Please use this identifier to cite or link to this item: https://doi.org/10.1186/s13063-021-05908-z
Title: Comparison of extended reality and conventional methods of basic life support training: protocol for a multinational, pragmatic, noninferiority, randomised clinical trial (XR BLS trial)
Authors: Lee, Dong Keon
Im, Chang Woo
Jo, You Hwan
Chang, Todd
Song, Joo Lee
Luu, Cindy
Mackinnon, Ralph
Pillai, Suresh 
Lee, Chuen Neng 
Jheon, Sanghoon
Ahn, Soyeon
Won, Seung Hyun
Keywords: Basic life support
Cardiopulmonary resuscitation
Education
Extended reality
Virtual reality
Issue Date: 1-Dec-2021
Publisher: BioMed Central Ltd
Citation: Lee, Dong Keon, Im, Chang Woo, Jo, You Hwan, Chang, Todd, Song, Joo Lee, Luu, Cindy, Mackinnon, Ralph, Pillai, Suresh, Lee, Chuen Neng, Jheon, Sanghoon, Ahn, Soyeon, Won, Seung Hyun (2021-12-01). Comparison of extended reality and conventional methods of basic life support training: protocol for a multinational, pragmatic, noninferiority, randomised clinical trial (XR BLS trial). Trials 22 (1) : 946. ScholarBank@NUS Repository. https://doi.org/10.1186/s13063-021-05908-z
Rights: Attribution 4.0 International
Abstract: Background: Conventional cardiopulmonary resuscitation (CPR) training for the general public involves the use of a manikin and a training video, which has limitations related to a lack of realism and immersion. To overcome these limitations, virtual reality and extended reality technologies are being used in the field of medical education. The aim of this study is to explore the efficacy and safety of extended reality (XR)-based basic life support (BLS) training. Methods: This study is a prospective, multinational, multicentre, randomised controlled study. Four institutions in 4 countries will participate in the study. A total of 154 participants will be randomly assigned to either the XR group or the conventional group stratified by institution and sex (1:1 ratio). Each participant who is allocated to either group will be sent to a separate room to receive training with an XR BLS module or conventional CPR training video. All participants will perform a test on a CPR manikin after the training. The primary outcome will be mean compression depth. The secondary outcome will be overall BLS performance, including compression rate, correct hand position, compression, and full release and hands-off time. Discussion: Using virtual reality (VR) to establish a virtual educational environment can give trainees a sense of realism. In the XR environment, which combines the virtual world with the real world, trainees can more effectively learn various skills. This trial will provide evidence of the usefulness of XR in CPR education. Trial registration: ClinicalTrials.gov NCT04736888. Registered on 29 January 2021. © 2021, The Author(s).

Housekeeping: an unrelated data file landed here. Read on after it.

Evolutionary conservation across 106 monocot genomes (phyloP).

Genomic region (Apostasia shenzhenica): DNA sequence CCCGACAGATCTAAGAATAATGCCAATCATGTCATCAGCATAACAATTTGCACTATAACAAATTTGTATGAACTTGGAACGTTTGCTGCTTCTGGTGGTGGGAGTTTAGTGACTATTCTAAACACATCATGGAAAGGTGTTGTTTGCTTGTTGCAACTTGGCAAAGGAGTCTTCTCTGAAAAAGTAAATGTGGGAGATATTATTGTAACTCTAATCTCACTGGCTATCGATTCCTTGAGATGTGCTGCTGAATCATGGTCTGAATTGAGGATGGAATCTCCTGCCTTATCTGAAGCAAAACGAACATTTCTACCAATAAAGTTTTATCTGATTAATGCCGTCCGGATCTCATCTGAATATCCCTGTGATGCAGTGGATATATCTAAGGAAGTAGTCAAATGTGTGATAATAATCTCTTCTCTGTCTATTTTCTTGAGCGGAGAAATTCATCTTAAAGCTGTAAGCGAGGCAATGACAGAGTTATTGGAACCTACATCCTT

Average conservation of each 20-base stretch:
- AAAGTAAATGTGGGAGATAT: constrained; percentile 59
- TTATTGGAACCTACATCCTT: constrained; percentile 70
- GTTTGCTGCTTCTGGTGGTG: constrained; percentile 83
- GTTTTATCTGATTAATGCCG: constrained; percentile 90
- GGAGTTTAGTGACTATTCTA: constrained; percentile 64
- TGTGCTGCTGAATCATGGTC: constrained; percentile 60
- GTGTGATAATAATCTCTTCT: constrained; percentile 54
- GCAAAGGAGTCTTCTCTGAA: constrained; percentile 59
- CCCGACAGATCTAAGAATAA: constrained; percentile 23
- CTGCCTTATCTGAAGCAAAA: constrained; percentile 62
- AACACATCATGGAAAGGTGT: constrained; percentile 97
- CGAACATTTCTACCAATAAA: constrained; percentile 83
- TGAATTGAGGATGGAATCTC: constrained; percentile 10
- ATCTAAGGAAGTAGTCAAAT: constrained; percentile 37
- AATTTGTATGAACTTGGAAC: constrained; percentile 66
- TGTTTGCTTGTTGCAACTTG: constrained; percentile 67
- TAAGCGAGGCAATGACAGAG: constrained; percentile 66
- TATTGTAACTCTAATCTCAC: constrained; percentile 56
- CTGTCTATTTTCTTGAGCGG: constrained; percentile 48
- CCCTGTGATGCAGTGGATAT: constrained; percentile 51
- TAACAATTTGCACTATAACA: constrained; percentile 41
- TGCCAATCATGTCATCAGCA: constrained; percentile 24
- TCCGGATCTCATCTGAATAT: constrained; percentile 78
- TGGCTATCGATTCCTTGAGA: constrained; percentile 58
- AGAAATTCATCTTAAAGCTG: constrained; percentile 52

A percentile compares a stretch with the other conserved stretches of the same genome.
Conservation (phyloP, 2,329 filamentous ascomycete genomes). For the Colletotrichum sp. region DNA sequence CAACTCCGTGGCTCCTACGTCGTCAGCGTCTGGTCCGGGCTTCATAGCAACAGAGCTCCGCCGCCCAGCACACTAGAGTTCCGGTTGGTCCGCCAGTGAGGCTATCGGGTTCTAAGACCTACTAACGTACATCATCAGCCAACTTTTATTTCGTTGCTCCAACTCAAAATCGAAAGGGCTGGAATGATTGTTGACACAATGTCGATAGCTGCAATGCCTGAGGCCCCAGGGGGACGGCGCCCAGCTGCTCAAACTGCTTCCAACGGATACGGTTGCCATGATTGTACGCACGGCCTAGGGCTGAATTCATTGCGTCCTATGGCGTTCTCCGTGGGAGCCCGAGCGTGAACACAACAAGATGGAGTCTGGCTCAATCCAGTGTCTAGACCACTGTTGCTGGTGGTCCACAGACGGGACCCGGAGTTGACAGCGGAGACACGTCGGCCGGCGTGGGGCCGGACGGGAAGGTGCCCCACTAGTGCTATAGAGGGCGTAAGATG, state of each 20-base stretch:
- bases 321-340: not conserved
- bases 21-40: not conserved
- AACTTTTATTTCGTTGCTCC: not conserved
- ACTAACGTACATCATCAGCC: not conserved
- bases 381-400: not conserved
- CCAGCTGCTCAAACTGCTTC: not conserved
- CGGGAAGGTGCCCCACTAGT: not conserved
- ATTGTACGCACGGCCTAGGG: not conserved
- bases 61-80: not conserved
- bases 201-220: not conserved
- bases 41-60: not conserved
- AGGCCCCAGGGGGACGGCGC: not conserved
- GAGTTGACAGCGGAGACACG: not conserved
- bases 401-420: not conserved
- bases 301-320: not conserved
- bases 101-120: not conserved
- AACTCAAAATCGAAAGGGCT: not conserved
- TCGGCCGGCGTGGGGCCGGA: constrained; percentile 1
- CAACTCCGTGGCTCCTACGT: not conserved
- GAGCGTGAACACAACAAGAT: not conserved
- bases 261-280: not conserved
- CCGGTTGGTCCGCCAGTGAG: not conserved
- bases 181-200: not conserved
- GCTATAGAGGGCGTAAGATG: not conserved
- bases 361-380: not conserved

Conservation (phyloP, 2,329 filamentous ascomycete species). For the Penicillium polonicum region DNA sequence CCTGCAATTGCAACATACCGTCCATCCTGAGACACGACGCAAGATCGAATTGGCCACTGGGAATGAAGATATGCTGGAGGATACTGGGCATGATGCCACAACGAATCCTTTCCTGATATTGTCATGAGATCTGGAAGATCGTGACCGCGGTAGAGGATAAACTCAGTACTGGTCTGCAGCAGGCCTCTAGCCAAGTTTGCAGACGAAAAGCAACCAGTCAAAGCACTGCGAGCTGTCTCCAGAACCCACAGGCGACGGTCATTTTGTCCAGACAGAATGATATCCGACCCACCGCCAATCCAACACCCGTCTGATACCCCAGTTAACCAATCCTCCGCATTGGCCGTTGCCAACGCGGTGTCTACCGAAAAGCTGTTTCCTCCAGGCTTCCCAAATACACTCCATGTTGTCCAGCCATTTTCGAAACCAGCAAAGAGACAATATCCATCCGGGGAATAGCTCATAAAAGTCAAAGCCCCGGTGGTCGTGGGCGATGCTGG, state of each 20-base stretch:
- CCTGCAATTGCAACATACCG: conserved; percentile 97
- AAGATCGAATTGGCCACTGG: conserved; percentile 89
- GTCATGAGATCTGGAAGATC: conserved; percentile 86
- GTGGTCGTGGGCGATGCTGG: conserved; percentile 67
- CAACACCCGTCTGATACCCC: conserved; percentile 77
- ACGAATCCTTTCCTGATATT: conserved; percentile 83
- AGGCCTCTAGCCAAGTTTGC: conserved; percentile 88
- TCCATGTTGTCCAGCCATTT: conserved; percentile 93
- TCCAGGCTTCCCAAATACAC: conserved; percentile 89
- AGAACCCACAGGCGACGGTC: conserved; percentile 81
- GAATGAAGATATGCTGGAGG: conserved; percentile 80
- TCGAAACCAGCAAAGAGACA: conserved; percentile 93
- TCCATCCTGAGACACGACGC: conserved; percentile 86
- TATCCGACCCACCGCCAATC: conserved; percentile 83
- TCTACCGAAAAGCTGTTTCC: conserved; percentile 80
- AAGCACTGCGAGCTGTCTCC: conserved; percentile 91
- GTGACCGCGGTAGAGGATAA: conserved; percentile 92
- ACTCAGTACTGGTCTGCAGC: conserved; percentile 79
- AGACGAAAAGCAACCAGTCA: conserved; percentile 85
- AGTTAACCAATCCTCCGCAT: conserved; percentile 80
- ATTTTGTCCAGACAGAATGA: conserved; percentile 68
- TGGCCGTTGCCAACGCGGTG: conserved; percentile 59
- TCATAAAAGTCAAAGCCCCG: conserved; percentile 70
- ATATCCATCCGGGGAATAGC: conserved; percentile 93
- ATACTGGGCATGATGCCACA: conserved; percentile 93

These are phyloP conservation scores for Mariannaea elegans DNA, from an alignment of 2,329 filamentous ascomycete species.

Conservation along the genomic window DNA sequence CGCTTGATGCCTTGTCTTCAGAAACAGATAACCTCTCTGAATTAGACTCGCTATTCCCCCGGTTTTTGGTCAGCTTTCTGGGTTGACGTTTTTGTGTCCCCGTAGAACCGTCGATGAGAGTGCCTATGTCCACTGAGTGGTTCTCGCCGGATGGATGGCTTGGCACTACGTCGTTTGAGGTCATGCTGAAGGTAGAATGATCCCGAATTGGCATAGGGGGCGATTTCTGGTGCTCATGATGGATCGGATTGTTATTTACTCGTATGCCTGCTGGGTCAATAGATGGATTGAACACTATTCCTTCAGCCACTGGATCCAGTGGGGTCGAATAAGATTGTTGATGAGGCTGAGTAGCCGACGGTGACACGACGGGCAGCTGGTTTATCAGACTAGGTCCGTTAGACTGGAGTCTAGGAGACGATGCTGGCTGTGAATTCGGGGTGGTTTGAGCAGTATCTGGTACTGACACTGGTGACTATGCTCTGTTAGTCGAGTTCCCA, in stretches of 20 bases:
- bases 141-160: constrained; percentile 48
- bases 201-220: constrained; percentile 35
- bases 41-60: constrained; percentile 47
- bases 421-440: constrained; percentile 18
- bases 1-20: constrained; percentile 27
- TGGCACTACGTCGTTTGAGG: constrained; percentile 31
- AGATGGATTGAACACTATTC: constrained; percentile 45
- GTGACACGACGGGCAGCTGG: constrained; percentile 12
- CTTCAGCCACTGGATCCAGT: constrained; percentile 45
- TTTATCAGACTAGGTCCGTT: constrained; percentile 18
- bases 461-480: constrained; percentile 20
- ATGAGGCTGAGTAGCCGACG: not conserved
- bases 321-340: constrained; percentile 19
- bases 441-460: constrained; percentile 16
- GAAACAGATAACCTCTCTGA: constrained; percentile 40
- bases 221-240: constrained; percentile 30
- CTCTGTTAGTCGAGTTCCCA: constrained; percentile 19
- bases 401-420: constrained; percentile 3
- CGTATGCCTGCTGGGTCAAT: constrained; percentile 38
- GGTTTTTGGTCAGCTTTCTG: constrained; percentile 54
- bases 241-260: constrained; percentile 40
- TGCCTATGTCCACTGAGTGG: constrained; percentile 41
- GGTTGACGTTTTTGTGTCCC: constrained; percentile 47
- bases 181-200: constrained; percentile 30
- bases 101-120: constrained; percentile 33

Source Title: Trials
URI: https://scholarbank.nus.edu.sg/handle/10635/232682
ISSN: 1745-6215
DOI: 10.1186/s13063-021-05908-z
Rights: Attribution 4.0 International
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